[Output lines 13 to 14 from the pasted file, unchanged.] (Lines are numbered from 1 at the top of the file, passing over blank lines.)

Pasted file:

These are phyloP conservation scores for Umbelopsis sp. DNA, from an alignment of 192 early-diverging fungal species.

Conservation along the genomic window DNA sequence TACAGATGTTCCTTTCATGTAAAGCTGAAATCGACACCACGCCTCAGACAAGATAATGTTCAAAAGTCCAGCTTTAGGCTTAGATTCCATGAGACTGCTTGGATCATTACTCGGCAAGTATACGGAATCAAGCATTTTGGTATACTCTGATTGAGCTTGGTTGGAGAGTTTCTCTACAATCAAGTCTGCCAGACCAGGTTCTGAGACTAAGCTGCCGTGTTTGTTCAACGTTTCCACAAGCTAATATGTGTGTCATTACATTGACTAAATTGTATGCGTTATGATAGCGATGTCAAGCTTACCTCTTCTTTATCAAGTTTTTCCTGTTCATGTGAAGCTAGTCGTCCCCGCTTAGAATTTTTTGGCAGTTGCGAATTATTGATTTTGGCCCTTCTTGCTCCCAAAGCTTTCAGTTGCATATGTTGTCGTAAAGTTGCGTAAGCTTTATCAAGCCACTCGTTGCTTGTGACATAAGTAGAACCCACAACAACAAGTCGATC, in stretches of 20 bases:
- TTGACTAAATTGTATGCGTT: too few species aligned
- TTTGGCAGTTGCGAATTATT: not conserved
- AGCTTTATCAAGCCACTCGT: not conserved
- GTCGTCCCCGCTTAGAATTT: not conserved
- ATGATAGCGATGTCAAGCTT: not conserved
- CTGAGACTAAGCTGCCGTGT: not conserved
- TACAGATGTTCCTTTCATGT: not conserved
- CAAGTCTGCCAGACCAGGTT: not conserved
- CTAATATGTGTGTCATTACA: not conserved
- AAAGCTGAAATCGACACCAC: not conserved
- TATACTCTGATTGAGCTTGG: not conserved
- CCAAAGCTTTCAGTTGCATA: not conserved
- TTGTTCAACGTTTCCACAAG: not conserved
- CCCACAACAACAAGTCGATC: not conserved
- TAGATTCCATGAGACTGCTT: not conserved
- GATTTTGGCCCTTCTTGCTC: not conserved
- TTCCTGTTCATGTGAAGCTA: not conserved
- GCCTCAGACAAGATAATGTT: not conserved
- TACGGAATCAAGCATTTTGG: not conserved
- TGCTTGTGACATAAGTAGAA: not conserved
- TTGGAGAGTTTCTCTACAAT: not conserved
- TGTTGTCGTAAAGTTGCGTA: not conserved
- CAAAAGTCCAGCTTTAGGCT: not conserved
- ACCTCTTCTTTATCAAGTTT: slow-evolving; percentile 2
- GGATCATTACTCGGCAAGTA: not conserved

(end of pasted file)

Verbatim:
- TATACTCTGATTGAGCTTGG: not conserved
- CCAAAGCTTTCAGTTGCATA: not conserved